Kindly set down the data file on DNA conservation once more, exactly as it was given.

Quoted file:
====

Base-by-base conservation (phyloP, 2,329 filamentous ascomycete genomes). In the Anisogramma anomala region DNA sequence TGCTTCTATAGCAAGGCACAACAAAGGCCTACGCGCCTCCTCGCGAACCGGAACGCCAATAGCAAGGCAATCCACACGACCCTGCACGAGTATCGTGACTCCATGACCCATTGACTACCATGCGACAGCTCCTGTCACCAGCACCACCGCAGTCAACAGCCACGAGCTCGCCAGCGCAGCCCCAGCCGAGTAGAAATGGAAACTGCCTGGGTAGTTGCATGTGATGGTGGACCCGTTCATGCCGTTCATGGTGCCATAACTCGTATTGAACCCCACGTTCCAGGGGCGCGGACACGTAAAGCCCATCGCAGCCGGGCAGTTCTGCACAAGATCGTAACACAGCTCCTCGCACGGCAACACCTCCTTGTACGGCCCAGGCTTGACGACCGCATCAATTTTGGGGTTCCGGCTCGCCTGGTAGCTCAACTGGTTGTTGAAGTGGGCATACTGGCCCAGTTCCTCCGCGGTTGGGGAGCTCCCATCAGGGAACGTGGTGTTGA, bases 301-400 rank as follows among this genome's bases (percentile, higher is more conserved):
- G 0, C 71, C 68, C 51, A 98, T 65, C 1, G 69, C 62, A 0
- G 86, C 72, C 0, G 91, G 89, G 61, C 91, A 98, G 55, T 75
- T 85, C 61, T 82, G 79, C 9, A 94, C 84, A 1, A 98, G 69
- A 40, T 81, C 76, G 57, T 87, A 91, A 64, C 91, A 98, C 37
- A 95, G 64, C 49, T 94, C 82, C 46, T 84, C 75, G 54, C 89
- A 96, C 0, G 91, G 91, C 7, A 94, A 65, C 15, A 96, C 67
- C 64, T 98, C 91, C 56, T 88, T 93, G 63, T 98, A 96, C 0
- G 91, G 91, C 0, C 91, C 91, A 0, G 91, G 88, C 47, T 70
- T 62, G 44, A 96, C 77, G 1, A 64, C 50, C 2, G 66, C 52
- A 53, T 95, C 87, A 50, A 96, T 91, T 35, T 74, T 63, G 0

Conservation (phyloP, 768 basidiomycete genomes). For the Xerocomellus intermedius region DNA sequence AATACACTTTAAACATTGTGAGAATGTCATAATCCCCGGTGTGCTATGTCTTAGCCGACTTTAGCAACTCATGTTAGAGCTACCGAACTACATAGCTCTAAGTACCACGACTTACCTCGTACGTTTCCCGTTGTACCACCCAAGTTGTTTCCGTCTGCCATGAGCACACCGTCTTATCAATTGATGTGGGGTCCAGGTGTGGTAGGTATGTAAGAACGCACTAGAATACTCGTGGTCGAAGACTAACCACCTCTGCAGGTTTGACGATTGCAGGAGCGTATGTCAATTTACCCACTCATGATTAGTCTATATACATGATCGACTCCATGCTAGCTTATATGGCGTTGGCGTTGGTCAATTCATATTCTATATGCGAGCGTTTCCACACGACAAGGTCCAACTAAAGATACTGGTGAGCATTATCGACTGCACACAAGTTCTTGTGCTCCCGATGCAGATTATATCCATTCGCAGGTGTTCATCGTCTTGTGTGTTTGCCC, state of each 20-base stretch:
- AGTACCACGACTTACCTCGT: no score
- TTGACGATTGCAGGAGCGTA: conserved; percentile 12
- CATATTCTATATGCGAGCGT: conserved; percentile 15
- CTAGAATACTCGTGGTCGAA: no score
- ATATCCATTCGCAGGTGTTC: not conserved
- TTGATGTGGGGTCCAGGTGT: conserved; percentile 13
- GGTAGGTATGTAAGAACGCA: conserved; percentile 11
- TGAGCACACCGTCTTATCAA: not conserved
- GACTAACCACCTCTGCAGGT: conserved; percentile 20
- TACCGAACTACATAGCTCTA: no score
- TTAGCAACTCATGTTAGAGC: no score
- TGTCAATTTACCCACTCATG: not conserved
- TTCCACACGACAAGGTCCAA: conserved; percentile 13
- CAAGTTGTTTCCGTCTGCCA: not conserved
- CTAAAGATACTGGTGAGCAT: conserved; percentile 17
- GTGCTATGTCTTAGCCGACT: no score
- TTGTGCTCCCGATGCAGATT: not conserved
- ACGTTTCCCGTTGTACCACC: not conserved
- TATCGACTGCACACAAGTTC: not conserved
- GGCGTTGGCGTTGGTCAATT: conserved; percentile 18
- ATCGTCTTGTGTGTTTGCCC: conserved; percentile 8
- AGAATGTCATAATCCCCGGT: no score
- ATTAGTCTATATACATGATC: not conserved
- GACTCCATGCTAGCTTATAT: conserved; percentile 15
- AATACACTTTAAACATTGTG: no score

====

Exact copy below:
Base-by-base conservation (phyloP, 2,329 filamentous ascomycete genomes). In the Anisogramma anomala region DNA sequence TGCTTCTATAGCAAGGCACAACAAAGGCCTACGCGCCTCCTCGCGAACCGGAACGCCAATAGCAAGGCAATCCACACGACCCTGCACGAGTATCGTGACTCCATGACCCATTGACTACCATGCGACAGCTCCTGTCACCAGCACCACCGCAGTCAACAGCCACGAGCTCGCCAGCGCAGCCCCAGCCGAGTAGAAATGGAAACTGCCTGGGTAGTTGCATGTGATGGTGGACCCGTTCATGCCGTTCATGGTGCCATAACTCGTATTGAACCCCACGTTCCAGGGGCGCGGACACGTAAAGCCCATCGCAGCCGGGCAGTTCTGCACAAGATCGTAACACAGCTCCTCGCACGGCAACACCTCCTTGTACGGCCCAGGCTTGACGACCGCATCAATTTTGGGGTTCCGGCTCGCCTGGTAGCTCAACTGGTTGTTGAAGTGGGCATACTGGCCCAGTTCCTCCGCGGTTGGGGAGCTCCCATCAGGGAACGTGGTGTTGA, bases 301-400 rank as follows among this genome's bases (percentile, higher is more conserved):
- G 0, C 71, C 68, C 51, A 98, T 65, C 1, G 69, C 62, A 0
- G 86, C 72, C 0, G 91, G 89, G 61, C 91, A 98, G 55, T 75
- T 85, C 61, T 82, G 79, C 9, A 94, C 84, A 1, A 98, G 69
- A 40, T 81, C 76, G 57, T 87, A 91, A 64, C 91, A 98, C 37
- A 95, G 64, C 49, T 94, C 82, C 46, T 84, C 75, G 54, C 89
- A 96, C 0, G 91, G 91, C 7, A 94, A 65, C 15, A 96, C 67
- C 64, T 98, C 91, C 56, T 88, T 93, G 63, T 98, A 96, C 0
- G 91, G 91, C 0, C 91, C 91, A 0, G 91, G 88, C 47, T 70
- T 62, G 44, A 96, C 77, G 1, A 64, C 50, C 2, G 66, C 52
- A 53, T 95, C 87, A 50, A 96, T 91, T 35, T 74, T 63, G 0

Conservation (phyloP, 768 basidiomycete genomes). For the Xerocomellus intermedius region DNA sequence AATACACTTTAAACATTGTGAGAATGTCATAATCCCCGGTGTGCTATGTCTTAGCCGACTTTAGCAACTCATGTTAGAGCTACCGAACTACATAGCTCTAAGTACCACGACTTACCTCGTACGTTTCCCGTTGTACCACCCAAGTTGTTTCCGTCTGCCATGAGCACACCGTCTTATCAATTGATGTGGGGTCCAGGTGTGGTAGGTATGTAAGAACGCACTAGAATACTCGTGGTCGAAGACTAACCACCTCTGCAGGTTTGACGATTGCAGGAGCGTATGTCAATTTACCCACTCATGATTAGTCTATATACATGATCGACTCCATGCTAGCTTATATGGCGTTGGCGTTGGTCAATTCATATTCTATATGCGAGCGTTTCCACACGACAAGGTCCAACTAAAGATACTGGTGAGCATTATCGACTGCACACAAGTTCTTGTGCTCCCGATGCAGATTATATCCATTCGCAGGTGTTCATCGTCTTGTGTGTTTGCCC, state of each 20-base stretch:
- AGTACCACGACTTACCTCGT: no score
- TTGACGATTGCAGGAGCGTA: conserved; percentile 12
- CATATTCTATATGCGAGCGT: conserved; percentile 15
- CTAGAATACTCGTGGTCGAA: no score
- ATATCCATTCGCAGGTGTTC: not conserved
- TTGATGTGGGGTCCAGGTGT: conserved; percentile 13
- GGTAGGTATGTAAGAACGCA: conserved; percentile 11
- TGAGCACACCGTCTTATCAA: not conserved
- GACTAACCACCTCTGCAGGT: conserved; percentile 20
- TACCGAACTACATAGCTCTA: no score
- TTAGCAACTCATGTTAGAGC: no score
- TGTCAATTTACCCACTCATG: not conserved
- TTCCACACGACAAGGTCCAA: conserved; percentile 13
- CAAGTTGTTTCCGTCTGCCA: not conserved
- CTAAAGATACTGGTGAGCAT: conserved; percentile 17
- GTGCTATGTCTTAGCCGACT: no score
- TTGTGCTCCCGATGCAGATT: not conserved
- ACGTTTCCCGTTGTACCACC: not conserved
- TATCGACTGCACACAAGTTC: not conserved
- GGCGTTGGCGTTGGTCAATT: conserved; percentile 18
- ATCGTCTTGTGTGTTTGCCC: conserved; percentile 8
- AGAATGTCATAATCCCCGGT: no score
- ATTAGTCTATATACATGATC: not conserved
- GACTCCATGCTAGCTTATAT: conserved; percentile 15
- AATACACTTTAAACATTGTG: no score